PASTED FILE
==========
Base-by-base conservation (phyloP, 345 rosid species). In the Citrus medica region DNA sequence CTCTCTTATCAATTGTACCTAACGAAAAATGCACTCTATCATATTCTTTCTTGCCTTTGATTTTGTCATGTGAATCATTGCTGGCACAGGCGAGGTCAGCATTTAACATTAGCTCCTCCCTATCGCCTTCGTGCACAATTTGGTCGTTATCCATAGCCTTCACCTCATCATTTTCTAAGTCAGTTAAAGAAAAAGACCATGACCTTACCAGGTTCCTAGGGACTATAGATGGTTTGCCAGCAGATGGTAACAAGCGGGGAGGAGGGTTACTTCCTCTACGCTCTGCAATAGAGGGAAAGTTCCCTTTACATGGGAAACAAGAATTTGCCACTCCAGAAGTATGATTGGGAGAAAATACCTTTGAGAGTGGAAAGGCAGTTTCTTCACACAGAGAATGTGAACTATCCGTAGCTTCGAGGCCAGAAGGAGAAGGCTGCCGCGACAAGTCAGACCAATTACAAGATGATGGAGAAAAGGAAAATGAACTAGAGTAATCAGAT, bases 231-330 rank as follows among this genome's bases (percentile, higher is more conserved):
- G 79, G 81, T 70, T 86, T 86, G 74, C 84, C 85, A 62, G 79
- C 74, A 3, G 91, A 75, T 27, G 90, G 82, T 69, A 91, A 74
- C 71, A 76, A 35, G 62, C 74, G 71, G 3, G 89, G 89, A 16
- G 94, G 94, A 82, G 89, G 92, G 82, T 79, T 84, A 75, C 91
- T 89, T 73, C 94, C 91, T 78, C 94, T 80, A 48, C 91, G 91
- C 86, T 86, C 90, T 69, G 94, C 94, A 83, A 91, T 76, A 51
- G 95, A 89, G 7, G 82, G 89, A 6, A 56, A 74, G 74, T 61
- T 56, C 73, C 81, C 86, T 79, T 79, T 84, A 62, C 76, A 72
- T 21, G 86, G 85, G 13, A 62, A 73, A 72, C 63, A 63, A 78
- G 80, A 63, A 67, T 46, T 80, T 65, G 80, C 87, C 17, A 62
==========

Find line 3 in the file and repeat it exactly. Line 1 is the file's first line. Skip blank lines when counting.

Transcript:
- C 74, A 3, G 91, A 75, T 27, G 90, G 82, T 69, A 91, A 74